Gun Owners, Rights Groups Challenge Connecticut Firearms Ban

FILE - Connecticut Attorney General William Tong speaks outside the Connecticut Supreme Court during a news conference, Friday, Jan. 10, 2020, in Hartford, Conn. Citing a U.S. Supreme Court decision earlier this year, gun rights groups and firearms owners filed a new lawsuit Thursday, Sept. 29, 2022, in federal court in another attempt to overturn Connecticut's ban on certain semiautomatic rifles that was enacted in response to the Sandy Hook Elementary School shooting. “Connecticut’s gun laws save lives, and we are not going back,” state Attorney General William Tong said in a statement. (AP Photo/Chris Ehrmann, File)
FILE - Connecticut Attorney General William Tong speaks outside the Connecticut Supreme Court during a news conference, Friday, Jan. 10, 2020, in Hartford, Conn. Citing a U.S. Supreme Court decision earlier this year, gun rights groups and firearms owners filed a new lawsuit Thursday, Sept. 29, 2022, in federal court in another attempt to overturn Connecticut's ban on certain semiautomatic rifles that was enacted in response to the Sandy Hook Elementary School shooting. “Connecticut’s gun laws save lives, and we are not going back,” state Attorney General William Tong said in a statement. (AP Photo/Chris Ehrmann, File)
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HARTFORD, Conn. (AP) — Citing a U.S. Supreme Court decision earlier this year, gun rights groups and firearms owners have launched another attempt to overturn Connecticut's ban on certain semiautomatic rifles that was enacted in response to the Sandy Hook Elementary School shooting.

A new lawsuit was filed Thursday in federal court by three gun owners, the Connecticut Citizens Defense League and the Second Amendment Foundation. They are seeking to overturn the state prohibition on what they call “modern sporting arms” such as AR-15-style rifles like the one used to kill 20 first-graders and six educators at the Newtown school in 2012.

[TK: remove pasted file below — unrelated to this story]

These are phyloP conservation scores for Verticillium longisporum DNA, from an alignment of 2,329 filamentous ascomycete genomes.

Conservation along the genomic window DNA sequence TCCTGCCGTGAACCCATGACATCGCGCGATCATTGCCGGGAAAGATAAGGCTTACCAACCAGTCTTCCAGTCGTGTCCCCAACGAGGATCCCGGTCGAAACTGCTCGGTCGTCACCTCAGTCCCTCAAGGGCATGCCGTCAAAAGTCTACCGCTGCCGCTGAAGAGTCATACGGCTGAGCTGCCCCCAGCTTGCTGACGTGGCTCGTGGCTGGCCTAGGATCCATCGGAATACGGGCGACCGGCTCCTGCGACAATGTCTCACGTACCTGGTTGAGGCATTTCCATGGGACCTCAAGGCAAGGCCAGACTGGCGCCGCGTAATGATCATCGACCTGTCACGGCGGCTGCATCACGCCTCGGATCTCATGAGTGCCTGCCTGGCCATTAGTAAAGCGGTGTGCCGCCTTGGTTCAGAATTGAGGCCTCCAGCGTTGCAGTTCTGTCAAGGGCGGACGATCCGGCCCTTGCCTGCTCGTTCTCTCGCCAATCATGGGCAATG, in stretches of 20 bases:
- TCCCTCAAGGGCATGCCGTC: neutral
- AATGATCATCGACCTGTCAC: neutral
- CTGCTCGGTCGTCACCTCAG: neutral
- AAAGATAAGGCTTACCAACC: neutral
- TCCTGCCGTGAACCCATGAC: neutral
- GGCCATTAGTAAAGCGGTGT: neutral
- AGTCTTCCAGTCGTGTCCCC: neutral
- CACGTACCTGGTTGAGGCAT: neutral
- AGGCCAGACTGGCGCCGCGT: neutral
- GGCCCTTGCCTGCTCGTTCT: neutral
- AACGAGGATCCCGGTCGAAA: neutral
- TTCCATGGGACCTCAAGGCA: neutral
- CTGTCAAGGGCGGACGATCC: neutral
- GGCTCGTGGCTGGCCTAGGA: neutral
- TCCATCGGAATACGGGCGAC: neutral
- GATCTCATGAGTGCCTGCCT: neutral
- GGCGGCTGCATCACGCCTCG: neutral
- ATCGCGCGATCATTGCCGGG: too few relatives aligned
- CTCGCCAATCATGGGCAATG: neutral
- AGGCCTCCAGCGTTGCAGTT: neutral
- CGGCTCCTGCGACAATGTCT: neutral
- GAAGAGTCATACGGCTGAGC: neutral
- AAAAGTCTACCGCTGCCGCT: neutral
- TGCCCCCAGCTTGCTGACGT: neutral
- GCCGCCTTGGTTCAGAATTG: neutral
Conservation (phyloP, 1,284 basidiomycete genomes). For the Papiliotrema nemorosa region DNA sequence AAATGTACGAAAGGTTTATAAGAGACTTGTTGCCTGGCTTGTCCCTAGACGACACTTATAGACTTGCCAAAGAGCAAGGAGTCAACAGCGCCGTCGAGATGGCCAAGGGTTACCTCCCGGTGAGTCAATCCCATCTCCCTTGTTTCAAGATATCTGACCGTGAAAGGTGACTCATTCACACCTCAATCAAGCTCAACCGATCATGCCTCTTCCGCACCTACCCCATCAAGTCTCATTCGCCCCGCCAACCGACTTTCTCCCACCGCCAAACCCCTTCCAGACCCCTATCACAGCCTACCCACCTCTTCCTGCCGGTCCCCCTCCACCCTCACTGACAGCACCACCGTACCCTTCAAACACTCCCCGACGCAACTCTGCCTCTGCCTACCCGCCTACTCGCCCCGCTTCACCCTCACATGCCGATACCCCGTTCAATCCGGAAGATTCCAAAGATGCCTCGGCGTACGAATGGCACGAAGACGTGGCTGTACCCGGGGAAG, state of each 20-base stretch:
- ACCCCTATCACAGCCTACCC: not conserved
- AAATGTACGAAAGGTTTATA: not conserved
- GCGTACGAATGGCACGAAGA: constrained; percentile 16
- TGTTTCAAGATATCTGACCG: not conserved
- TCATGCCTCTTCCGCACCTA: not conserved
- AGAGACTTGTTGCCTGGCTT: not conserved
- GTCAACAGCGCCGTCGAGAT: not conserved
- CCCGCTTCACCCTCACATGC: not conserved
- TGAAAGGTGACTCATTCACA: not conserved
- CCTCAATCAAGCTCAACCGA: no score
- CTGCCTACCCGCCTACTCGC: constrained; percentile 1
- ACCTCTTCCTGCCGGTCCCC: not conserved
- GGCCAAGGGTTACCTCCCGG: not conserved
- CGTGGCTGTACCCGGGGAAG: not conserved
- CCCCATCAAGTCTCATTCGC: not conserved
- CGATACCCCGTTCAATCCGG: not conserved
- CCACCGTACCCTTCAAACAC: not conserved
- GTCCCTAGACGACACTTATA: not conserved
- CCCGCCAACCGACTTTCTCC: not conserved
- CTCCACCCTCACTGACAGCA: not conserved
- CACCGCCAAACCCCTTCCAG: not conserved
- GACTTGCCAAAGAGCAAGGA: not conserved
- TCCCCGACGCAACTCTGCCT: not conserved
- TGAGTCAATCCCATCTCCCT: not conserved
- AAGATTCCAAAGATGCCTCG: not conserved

“We all deserve to live in safe communities, but denying ownership of the most commonly owned firearms in the country is not the way to achieve it," Holly Sullivan, president of the Connecticut Citizens Defense League, said in a statement.

“The recent U.S. Supreme Court decision ... has opened the door to this challenge, and we believe Connecticut will be hard pressed to prove its statutes are constitutional,” she said.

State officials vowed to defend the 2013 gun laws.

“Connecticut’s gun laws save lives, and we are not going back,” state Attorney General William Tong said in a statement. “We will not allow weapons of war back into our schools, our houses of worship, our grocery stores, and our communities. I will vigorously defend our laws against any and every one of these baseless challenges.”

In June, the Supreme Court broadly expanded gun rights in a 6-3 ruling by the conservative majority that overturned a New York law restricting carrying guns in public and affected a half-dozen other states with similar laws. After the ruling, New York and other states have moved to pass new gun restrictions that comply with the decision.

Gun rights groups had attempted to overturn Connecticut's ban on assault weapons before. But in 2016, the high court, with fewer conservative justices, rejected challenges to assault weapons bans in Connecticut in New York passed in response to the Sandy Hook shooting.

The plaintiffs in the new challenge include a female victim of domestic violence and two former state correctional officers who want to possess “modern sporting rifles for defensive purposes,” the lawsuit says. Their lawyers include two Republican state representatives, Craig Fishbein of Wallingford and Doug Dubitsky of Chaplin.

They say Connecticut's gun laws violate Second Amendment gun rights as well as 14th Amendment due process rights.

The lawsuit was filed against Democratic Gov. Ned Lamont, public safety Commissioner James Rovella and several state prosecutors.

Lamont said Friday the state gun law was passed to prevent “needless tragedy," had bipartisan support when it was approved and is overwhelmingly supported by state residents.

“We will vigorously defend these commonsense laws that are seeking to reduce violent crime and mass shootings,” he said in a statement. “When it comes to the safety of the people of our state, we must stand up and do what is right.”

The 2013 state law added more than 100 firearms, including the rifle used in the school shooting, to the state’s assault weapons ban and prohibited large-capacity ammunition magazines.

The Newtown shooter, Adam Lanza, fired more than 150 shots within five minutes, using a Bushmaster XM15-E2S rifle and 30-round magazines. The rifle was legally owned by his mother, whom he killed at their Newtown home before going to the school. Lanza killed himself with a handgun at the school as police arrived.

The law also created what officials called the nation’s first dangerous weapon offender registry as well as eligibility rules for buying ammunition.